Another scenario. IT could alert users that a certain system is down and when it is expected to be working again. Or that the Wi-fi or network is down (remember we are using a mobile here). In case of emergencies push notifications of course can be really useful.
Also, very important organisational news can be pushed to most users at the same time, even if not sitting at the desk or even at work. So everyone feels equally informed.
Another very interesting thing is the use of the built in camera to identify objects via their barcode or their shape and size. Already used for shopping, this could also be very useful at work. All kinds of stuff have barcodes, if scanned via a mobile phone, the barcode can be used for looking up and comparing prices in a shop before deciding to make a purchase. But what if we attached QR Codes or barcodes to, for example, printers? Instead of looking up the price, why not link to a basic user manual? Or scan the QR Code for easier reporting, when telling the office support that a specific printer is broken? The QR Codes can also be used when ordering new office supplies.
Help people remember important information by adding QR Codes to all documents, so that they can scan the QR Code and “bookmark” it. This is good for remembering a URL, a document name and it’s contents or any other piece of information. Add it to business cards for easy import to the mobile phones address book.
When introducing new hires to the workplace, why not make them check-in at places, scan barcodes etc. just to make them do the stuff that is good to know when newly hired…
Many mobiles also have decent video cameras. Wouldn’t it be great if IT support could have a live stream, showing them what kind of problems the user wants them to help her with? Again, many help desks use remote desktoping, but that only works if the network is working properly… Live streams seems very useful for help desk issues. Why not get the immediate reactions of colleagues to a presentation made by someone, live? Or get the help of colleagues and they actually can see what the problem is through the live video stream.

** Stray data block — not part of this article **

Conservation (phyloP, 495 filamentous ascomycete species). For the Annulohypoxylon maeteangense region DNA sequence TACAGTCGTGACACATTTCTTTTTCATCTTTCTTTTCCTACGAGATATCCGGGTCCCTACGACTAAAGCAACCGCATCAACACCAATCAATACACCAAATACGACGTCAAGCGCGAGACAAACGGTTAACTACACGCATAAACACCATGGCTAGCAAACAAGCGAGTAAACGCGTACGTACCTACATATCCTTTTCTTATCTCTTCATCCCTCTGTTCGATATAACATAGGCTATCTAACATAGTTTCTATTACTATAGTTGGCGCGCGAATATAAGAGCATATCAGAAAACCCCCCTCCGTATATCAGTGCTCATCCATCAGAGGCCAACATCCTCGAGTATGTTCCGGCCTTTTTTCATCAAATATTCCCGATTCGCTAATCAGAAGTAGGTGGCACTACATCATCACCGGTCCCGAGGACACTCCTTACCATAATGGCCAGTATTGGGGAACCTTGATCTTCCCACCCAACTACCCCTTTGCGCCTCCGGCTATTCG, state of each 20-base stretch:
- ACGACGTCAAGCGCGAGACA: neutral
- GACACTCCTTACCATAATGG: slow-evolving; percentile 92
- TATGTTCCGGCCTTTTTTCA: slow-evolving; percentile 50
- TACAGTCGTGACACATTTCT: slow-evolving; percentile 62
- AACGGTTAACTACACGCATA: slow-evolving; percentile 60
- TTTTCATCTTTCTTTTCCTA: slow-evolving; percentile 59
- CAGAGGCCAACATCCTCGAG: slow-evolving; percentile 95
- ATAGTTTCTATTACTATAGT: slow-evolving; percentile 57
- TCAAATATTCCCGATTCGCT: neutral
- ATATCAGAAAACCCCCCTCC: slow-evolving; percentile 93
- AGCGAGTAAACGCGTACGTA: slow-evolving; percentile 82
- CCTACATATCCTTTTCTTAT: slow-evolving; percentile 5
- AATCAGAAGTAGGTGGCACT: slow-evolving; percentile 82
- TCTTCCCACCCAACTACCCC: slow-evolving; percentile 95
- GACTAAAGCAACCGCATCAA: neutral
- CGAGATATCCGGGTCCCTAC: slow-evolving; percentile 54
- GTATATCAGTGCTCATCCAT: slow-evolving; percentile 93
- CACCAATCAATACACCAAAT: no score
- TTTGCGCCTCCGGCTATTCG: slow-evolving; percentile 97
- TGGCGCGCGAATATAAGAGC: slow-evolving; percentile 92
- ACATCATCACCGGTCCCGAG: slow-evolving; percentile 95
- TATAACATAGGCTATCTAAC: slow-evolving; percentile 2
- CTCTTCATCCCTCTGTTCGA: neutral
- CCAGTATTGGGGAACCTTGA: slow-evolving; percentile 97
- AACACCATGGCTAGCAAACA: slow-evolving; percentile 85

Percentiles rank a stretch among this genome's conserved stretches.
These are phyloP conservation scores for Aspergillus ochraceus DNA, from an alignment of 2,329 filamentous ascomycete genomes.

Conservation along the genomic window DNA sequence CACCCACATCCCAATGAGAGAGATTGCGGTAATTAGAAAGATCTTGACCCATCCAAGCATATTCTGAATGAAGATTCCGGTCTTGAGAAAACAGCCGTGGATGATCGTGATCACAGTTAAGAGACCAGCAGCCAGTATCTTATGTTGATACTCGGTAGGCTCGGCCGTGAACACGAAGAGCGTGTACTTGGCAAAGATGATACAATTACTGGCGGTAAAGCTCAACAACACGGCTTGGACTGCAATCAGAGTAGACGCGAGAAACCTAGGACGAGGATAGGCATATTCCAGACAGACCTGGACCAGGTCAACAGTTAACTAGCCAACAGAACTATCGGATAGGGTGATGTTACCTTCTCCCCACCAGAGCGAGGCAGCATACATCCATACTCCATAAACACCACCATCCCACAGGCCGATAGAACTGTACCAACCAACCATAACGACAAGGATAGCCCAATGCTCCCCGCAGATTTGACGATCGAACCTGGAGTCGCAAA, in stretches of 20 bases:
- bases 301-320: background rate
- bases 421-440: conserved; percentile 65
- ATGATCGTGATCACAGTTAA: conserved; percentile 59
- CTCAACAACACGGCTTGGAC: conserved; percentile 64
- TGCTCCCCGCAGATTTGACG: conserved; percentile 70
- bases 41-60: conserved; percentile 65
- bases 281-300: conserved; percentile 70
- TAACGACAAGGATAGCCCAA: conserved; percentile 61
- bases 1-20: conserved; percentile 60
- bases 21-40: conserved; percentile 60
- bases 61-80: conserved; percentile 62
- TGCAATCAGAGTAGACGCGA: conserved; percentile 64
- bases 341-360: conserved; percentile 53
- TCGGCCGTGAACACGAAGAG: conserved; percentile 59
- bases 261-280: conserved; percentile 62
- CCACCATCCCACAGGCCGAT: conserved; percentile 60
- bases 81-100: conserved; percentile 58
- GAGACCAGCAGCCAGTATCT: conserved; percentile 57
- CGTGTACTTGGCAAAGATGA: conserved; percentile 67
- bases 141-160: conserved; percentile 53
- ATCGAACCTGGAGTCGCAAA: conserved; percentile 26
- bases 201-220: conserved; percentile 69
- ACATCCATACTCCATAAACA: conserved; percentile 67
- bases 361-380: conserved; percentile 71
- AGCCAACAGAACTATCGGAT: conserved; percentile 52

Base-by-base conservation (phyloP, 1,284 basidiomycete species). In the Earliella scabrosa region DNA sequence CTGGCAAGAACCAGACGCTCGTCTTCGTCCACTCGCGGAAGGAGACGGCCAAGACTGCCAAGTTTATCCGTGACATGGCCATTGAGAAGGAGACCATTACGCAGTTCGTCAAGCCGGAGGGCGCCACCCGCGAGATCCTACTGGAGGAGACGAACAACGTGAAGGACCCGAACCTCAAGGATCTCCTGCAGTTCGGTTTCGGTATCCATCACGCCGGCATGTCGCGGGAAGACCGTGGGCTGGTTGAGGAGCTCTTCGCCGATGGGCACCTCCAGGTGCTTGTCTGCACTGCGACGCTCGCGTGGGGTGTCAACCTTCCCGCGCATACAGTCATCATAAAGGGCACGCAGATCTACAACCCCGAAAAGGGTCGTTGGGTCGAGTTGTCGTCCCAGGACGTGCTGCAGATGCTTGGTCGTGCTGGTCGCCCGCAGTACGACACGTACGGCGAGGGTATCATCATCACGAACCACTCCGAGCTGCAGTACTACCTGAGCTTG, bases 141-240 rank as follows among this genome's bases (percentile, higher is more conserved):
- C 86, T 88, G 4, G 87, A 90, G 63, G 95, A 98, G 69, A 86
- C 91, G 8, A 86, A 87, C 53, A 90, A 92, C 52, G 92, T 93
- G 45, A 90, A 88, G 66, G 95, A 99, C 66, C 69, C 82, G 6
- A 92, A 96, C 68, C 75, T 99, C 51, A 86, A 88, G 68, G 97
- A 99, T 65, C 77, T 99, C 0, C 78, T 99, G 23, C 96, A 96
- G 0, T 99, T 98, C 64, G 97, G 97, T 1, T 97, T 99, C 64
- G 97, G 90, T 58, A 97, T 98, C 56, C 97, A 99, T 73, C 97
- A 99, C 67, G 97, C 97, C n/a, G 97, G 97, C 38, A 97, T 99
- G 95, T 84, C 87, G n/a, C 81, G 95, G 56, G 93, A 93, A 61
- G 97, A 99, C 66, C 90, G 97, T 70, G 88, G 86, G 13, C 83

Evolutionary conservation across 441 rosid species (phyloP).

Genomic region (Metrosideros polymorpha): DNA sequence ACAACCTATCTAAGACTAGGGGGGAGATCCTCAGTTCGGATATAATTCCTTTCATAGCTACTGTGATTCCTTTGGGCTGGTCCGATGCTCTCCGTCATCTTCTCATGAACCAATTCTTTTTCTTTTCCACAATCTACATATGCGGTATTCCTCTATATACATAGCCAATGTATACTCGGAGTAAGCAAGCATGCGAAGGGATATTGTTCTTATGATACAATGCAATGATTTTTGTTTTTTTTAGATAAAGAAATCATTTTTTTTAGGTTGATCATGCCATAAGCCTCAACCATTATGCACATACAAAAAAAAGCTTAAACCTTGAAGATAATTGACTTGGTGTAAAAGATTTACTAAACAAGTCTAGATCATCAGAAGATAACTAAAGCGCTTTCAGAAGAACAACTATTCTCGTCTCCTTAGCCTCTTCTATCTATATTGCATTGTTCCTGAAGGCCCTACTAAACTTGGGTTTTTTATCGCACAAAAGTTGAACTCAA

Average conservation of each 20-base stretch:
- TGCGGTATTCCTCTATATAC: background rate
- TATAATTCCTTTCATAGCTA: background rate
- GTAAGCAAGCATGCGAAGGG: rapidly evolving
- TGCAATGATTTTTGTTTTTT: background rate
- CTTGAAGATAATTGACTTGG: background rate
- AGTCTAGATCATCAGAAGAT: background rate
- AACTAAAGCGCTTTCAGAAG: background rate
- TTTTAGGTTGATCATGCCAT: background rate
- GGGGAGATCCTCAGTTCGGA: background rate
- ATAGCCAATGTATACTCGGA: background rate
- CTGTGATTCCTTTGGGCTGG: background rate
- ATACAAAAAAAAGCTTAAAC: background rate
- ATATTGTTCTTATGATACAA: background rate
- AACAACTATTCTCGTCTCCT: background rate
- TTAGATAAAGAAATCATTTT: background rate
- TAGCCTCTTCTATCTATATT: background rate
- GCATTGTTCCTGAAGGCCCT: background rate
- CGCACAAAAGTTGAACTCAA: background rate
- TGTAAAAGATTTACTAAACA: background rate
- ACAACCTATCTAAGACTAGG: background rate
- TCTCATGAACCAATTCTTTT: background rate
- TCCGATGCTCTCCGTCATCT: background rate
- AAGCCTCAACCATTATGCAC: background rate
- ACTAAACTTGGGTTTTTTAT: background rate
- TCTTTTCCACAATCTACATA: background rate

Mobile phones are also excellent for providing secure access to systems. The mobile could be used for providing two factor authentication. With Near Field Communication (NFC) technology starting to be added into mobiles, then it could easily be used for opening doors (if there is such a system in place). NFC could also be used for internal billing purposes.
Phew, that was some of the possibilities I see for a mobile phone enhanced intranet. Many of them might not be right for your intranet, or they have no business value, or they are too expensive to develop etc. Remember that these were my thoughts on the mobile phone enhanced intranet.
Nothing of what I have described in this post is something we have where I work. The foundation for it is there, a lot of the plumbing is in place. It’s just a matter of building it then…
As always I really, really appreciate your thoughts, feedback, comments, tweets. If you have done, or you know someone who has done, some of the things described in this post. I will be very happy to update the blog post with that information.
Links to other good posts on mobile intranets:
Lately (actually the last few years) I have been thinking about what features a new “next generation” Web Content Management (WCM) system should have. What should it be like in order to work well on the intranet, so that we can take the information creation/updating to the next level. A few things that I think would be important:
I have intentionally not mentioned anything directly (or only) related to system administration. The focus on this is list is on the information lifecycle (creation, updating, deletion), distribution, findability, presentation and traceability.
What features would you like to have? What is missing?
I would really appreciate your feedback, comments and ideas!